Really?  Did Smith really have to force a scene that connected to Dogma?
He could have just leaned in and said, "Remember this movie I made?"
It would have be the same result and would have been as equally unnecessary and unfunny.

Finally, the performances in this film are wildly all over the map.  You have the scenery chewing Mewes and Smith who are mugging to the point their faces are going to crack and it doesn’t take long before it just started to feel grating.  Then, on the other side of things, you have Harley Quinn Smith who is insanely flat and provides a wooden delivery for all her lines.  I don’t want to shit on Smith’s daughter but she was so robotic when giving lines.  I don’t want to argue that all the performances are bad because Fred Armisen plays the driver for the rideshare Jay and Silent Bob take and he’s genuinely great—but he’s usually great so that wasn’t a surprise.  Overall, however, the performances are all over the place and it just adds to the messy appearance of the feature.

In case you are wondering, she is a Jay and that is her Silent Bob.

Fred Armisen is really great at doing small, very memorable
I know I am being very hard on the film and if you are a superfan of Smith you’ve probably already made your plans to murder me but the film does have some bright and shining moments—and that was enough to save it from giving it my very rare Zero Rating…and it was very close to getting that.  I already mentioned how great Fred Armisen and Chris Hemsworth is in the film but there’s a great sequence with Stan Lee in the credits and a decent moment with Ben Affleck at Chronic-Con.  Sadly, the scene with Affleck ends up feel more like Smith’s self-worship that plagues this film but it does take a fun shot at the dumbest moment to ever grace a superhero movie as it makes fun of the “Martha” scene from Batman v Superman.  That alone was worth the torture it was to sit through this film…well, almost.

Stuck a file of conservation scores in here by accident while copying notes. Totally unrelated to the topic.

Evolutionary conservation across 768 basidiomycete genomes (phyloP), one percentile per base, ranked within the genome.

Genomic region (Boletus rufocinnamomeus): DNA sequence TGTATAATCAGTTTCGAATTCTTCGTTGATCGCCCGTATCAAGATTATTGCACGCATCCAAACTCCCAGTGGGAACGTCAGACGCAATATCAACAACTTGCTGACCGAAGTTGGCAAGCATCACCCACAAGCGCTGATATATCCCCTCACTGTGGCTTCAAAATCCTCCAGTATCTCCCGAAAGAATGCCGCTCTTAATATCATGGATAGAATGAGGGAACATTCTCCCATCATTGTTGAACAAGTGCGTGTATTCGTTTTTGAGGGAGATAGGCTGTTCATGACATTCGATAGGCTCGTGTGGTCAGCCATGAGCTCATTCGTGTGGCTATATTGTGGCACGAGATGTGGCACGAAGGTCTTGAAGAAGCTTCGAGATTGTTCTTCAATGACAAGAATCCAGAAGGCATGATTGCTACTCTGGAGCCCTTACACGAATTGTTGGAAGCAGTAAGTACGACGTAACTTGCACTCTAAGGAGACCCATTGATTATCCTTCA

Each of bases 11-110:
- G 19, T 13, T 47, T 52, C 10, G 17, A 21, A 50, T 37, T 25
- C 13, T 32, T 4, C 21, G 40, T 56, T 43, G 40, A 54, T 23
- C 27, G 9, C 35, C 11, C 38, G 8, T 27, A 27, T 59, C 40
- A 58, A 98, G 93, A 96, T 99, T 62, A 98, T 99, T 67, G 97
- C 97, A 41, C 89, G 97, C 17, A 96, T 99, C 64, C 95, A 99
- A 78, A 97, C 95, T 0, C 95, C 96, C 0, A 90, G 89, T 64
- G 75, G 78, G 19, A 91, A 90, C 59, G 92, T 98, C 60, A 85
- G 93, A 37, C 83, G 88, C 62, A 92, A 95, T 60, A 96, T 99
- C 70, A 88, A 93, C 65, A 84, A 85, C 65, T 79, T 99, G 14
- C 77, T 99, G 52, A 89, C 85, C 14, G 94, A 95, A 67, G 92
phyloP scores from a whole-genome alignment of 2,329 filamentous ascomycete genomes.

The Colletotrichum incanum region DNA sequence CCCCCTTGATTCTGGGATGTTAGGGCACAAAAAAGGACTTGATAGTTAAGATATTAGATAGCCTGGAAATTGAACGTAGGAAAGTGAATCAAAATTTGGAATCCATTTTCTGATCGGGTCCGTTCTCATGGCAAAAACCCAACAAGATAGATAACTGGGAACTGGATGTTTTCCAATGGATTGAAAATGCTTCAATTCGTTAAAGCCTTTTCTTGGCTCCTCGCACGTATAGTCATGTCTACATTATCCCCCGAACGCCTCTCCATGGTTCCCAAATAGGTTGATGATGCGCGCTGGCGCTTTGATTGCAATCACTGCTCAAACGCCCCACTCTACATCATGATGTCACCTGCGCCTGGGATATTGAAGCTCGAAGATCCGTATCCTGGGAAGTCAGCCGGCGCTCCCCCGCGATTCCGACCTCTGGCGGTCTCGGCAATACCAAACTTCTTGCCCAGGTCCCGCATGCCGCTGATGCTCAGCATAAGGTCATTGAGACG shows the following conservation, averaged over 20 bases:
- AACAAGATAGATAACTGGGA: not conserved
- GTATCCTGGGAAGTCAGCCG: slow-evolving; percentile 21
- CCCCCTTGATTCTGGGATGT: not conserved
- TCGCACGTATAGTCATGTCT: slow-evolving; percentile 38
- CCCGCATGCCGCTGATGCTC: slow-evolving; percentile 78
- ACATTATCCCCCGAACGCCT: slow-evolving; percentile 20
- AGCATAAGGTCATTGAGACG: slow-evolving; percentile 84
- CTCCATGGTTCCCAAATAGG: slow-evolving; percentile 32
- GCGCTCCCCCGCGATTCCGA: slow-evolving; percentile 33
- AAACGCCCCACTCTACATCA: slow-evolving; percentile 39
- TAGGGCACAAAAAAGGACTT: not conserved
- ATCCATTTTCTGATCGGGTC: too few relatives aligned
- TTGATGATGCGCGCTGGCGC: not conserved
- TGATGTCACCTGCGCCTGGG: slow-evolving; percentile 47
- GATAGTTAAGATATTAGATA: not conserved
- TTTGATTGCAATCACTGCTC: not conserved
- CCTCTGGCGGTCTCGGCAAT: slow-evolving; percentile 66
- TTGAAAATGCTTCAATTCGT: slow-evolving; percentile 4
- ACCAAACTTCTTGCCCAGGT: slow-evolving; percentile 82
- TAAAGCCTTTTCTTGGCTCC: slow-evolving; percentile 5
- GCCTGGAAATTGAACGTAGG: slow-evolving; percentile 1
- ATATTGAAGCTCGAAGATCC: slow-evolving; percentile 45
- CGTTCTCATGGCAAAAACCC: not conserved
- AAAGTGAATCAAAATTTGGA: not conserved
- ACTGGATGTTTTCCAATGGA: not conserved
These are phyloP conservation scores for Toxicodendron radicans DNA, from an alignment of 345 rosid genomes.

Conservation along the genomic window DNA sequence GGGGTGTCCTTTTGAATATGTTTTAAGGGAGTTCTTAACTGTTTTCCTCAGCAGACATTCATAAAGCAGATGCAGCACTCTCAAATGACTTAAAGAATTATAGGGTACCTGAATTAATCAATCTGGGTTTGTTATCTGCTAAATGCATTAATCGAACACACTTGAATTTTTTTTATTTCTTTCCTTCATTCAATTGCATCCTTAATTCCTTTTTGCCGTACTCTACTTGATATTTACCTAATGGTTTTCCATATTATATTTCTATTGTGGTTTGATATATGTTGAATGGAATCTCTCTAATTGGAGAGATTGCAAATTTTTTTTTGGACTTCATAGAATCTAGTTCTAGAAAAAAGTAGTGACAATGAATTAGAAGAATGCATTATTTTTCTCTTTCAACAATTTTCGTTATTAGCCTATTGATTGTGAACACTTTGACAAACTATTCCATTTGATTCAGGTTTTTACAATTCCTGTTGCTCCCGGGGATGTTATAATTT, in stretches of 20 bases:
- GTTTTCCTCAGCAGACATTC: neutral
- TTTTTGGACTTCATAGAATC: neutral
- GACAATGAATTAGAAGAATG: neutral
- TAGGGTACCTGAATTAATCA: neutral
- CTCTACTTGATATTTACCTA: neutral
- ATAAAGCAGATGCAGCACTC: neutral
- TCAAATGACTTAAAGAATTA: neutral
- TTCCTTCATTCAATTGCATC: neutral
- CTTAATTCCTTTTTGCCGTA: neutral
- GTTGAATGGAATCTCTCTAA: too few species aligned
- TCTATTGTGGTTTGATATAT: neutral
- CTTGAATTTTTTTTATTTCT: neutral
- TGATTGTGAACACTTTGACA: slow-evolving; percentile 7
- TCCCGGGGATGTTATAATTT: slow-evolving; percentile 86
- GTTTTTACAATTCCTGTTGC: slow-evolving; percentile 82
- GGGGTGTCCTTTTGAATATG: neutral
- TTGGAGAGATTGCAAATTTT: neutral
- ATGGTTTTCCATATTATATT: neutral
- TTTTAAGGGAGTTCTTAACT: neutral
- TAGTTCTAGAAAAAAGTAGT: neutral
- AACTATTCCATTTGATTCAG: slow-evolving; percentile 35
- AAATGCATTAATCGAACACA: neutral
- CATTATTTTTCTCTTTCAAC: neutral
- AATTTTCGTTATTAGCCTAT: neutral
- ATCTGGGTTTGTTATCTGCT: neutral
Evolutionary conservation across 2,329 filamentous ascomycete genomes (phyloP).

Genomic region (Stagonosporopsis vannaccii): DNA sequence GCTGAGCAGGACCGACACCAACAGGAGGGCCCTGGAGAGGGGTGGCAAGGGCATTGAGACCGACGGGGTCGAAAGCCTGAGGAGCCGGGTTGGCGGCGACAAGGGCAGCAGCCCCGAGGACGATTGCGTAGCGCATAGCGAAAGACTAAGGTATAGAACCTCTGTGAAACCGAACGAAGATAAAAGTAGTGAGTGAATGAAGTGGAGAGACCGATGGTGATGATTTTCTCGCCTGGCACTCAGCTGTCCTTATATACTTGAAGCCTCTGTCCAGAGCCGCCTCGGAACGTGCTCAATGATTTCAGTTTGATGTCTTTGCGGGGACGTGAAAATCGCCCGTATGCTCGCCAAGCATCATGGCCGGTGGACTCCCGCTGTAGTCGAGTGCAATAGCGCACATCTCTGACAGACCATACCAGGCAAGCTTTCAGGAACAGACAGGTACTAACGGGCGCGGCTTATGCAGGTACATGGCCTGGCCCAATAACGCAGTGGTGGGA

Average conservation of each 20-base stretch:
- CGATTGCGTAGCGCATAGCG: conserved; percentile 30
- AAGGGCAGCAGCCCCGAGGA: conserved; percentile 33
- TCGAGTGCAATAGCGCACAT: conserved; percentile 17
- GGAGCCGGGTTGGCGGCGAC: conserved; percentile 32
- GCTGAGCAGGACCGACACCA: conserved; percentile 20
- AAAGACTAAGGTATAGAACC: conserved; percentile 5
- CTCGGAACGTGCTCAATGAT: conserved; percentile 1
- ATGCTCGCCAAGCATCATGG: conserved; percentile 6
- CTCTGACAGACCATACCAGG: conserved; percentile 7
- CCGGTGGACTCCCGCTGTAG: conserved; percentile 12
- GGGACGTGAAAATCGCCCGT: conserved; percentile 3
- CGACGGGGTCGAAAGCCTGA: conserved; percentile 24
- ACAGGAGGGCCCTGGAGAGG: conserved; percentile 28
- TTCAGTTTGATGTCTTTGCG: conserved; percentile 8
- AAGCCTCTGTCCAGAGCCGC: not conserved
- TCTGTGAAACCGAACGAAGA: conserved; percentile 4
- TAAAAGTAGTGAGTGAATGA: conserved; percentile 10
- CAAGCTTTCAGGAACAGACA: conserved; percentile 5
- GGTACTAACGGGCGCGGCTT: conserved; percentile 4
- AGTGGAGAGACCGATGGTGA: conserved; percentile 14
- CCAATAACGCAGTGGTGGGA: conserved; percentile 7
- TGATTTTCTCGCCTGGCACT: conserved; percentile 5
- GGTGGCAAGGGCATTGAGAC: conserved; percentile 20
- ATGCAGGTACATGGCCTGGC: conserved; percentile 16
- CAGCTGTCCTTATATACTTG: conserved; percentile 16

Are there any people who actually think the "Martha Scene" was actually decent
or even emotionally powerful?

Jay and Silent Bob Reboot, among many things, showed me that the characters not only prove the adage that “less is more” as their brief parts in past films showcased that a smaller serving size is what is best for them but also that their expiration date was in the 90s and I just don’t find them funny and entertaining anymore.  Add in the fact the film is just repeating jokes that have already been done in an effort to give the fans what they want (meanwhile, Smith’s writing is shitting on the industry that does this very thing—it would be almost witty but the film doesn’t feel self-aware enough to make this commentary), along with uneven performances, and a ridiculous amount of cameos that turn long lengths of the film into “Who is Going to Show Up Next?” and it resulted in a movie that was very hard to watch. 

Eighth Grade

***DISCLAIMER*** The following review is entirely my opinion. If you comment (which I encourage you to do) be respectful. If you don't agree with my opinion (or other commenters), that's fine. To each their own. These reviews are not meant to be statements of facts or endorsements, I am just sharing my opinions and my perspective when watching the film and is not meant to reflect how these films should be viewed. Finally, the reviews are given on a scale of 0-5. 0, of course, being unwatchable. 1, being terrible. 2, being not great. 3, being okay. 4, being great and 5, being epic! And if you enjoy these reviews feel free to share them and follow the blog or follow me on Twitter (@RevRonster) for links to my reviews and the occasional live-Tweet session of the movie I'm watching.  Real Talk:  The only good part about being a kid was not paying bills.

Eighth Grade – 5 out of 5